November 13, 2009
Well, the new site up, I hope you like it. If you’ve been accessing this site with the howto-ubuntu.wordpress.com url, then you might want to put howto-ubuntu.com in its place. This new arrangement will give me more freedom with the site and it’s content.
I’ve been taking a break from posting any new material for a while now. However, new posts will be following this move to the new site, so stay tuned! Some of the subjects I’ll cover…
- Ubuntu’s next LTS release, 10.04 Lucid Lynx
- How tos and tips for Ubuntu 8.04 LTS
- Software reviews
- Hardware reviews & compatibility notes
- And even more
November 13, 2009
I’ll be redesigning the site soon. Stay tuned for more posts after the redesign takes place. After a decent sized hiatus, we’ll have some new posts coming along for you.
August 31, 2009
Let’s say you’re logged into your Ubuntu machine as an unprivileged user, meaning that you don’t have permission to use the sudo command on the command line. As such, you cannot update the system, install a program, or perform other tasks in the terminal that require the sudo command without logging out and then back in as the administrative user, or using the User Switcher. This annoys me. So, how do I execute commands in the terminal that require the sudo command while still logged in as the unprivileged user??
First off, you’ll need ssh. To make sure you have this installed, login to your administrative account (a step that will soon become unnecessary), open a terminal, and enter…
sudo apt-get install openssh-server openssh-client
After this install is finished you can logout, and back in as the unprivileged user.Now you can open a terminal and enter…
ssh [administrative username]@127.0.0.1
You’ll be asked for your password, this is the administrative account’s password, enter it and press enter. Now, you’ll have a command line prompt for the administrative user, as if you had logged in as that user and opened a terminal. You can now update the system, or make whatever change you need to make that requires you to enter your sudo password.
A nice time saving trick.
August 26, 2009
Have you ever asked yourself, “How do I find out exactly which version, or release, of Ubunut I have?” There are a few ways of doing this.
The easiest, and most basic, is to open the System Monitor.You do this by going to System > Administration > System Monitor. You then click on the System tab. There you’ll see which version of Ubuntu you’re using, along with your linux kernel, and which version of gnome you have. However, this information can be incomplete. For example, if I do this, I’m told that I have Ubuntu 8.04. Well, I do, but there’s more to it than that.
See, Ubuntu has what’s called point releases for the long term support versions of Ubuntu, which 8.04 is. Check their website here, for an explanation. So, knowing that I have Ubuntu 8.04 does not tell me which point release I have. What can I do if I want that information?? Well, that’s pretty easy too.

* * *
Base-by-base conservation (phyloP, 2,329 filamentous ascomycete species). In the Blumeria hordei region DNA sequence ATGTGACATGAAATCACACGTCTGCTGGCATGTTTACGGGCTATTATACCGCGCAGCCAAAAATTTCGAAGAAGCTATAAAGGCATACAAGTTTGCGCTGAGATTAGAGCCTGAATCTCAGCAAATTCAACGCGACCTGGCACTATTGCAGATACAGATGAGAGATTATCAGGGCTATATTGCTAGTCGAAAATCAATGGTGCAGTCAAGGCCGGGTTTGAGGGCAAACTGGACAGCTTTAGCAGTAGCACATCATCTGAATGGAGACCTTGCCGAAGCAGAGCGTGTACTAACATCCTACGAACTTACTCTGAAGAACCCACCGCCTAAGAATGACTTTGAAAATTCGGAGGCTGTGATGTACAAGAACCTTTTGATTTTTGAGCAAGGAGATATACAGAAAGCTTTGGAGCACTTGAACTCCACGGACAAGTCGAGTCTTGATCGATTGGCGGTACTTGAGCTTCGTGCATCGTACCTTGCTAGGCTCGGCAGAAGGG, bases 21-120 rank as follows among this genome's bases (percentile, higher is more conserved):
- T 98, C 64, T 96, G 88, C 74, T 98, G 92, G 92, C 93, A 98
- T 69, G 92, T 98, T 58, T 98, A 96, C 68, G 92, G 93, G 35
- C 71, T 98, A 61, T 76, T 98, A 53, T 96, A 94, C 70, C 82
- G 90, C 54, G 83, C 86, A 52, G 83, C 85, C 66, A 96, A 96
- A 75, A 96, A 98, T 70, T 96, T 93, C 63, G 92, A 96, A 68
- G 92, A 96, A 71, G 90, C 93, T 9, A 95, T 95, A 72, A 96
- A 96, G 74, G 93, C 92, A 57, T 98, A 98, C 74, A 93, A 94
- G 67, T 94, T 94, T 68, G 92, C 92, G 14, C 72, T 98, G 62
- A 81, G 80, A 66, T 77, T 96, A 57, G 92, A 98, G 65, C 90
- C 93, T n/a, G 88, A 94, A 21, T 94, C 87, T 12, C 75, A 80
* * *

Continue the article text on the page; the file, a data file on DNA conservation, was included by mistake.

I have to open up a terminal. To do that I go into the Accessories menu, and choose Terminal. Then I enter this…
And when I do that, I’m told that I have Ubuntu 8.04.3 LTS. This let’s me know that I am using the third point release. This is what I wanted to find out.
Any other ways of doing this that you prefer???
January 23, 2009
You’ve heard of Microsoft’s new operating system, Windows 7. Mark Shuttleworth, founder of Ubuntu, shared his thoughts on the new version of Windows with the UK’s Register.
Here’s an excerpt…
“I’ve kicked the tires on the [Windows 7] beta for a few hours and it was good,” Shuttleworth said. “They’ve put concerted attention on the user experience with the shell.
Read the whole story here.
December 17, 2008
A new version of Ubuntu is released every 6 months, and it’s very easy to upgrade. All you have to do is click a button or two in your update manager and there you have it. You’ve just gone from Ubuntu 8.04 to Ubuntu 8.10! Is this something that you should be doing?? You could upgrade every six months, or you could upgrade every 2 years. Which would you prefer?? I’ve chosen to upgrade every 2 years. Here’s why…
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December 11, 2008
This could be very useful to you if you’re working in the terminal and need to step away for a moment. You can achieve a locked screen, just like when you do it the graphical way, with this command entered at the command line, or cli…
NOTE –In this command, where you see “–lock”, it is really 2 hyphens with no spaces in between, followed by “lock” … – – lock. WordPress renders two hyphens put together as… —
This will instantly launch your screensaver, and lock your computer’s screen. Your password will be required to gain access to your system once this is activated.
That command is pretty long, and typing it out would probably get on my nerves. You can use an alias to effectively shorten it. Here’s how we’ll do that, also at the command line…
Let’s say we want to be able to type in lock, to lock the screen. If I just type in lock, I get nothing. So I need to create an alias for this command. An alias is just like what it sounds like. It’s assigning another name to a certain command. At the command line enter…
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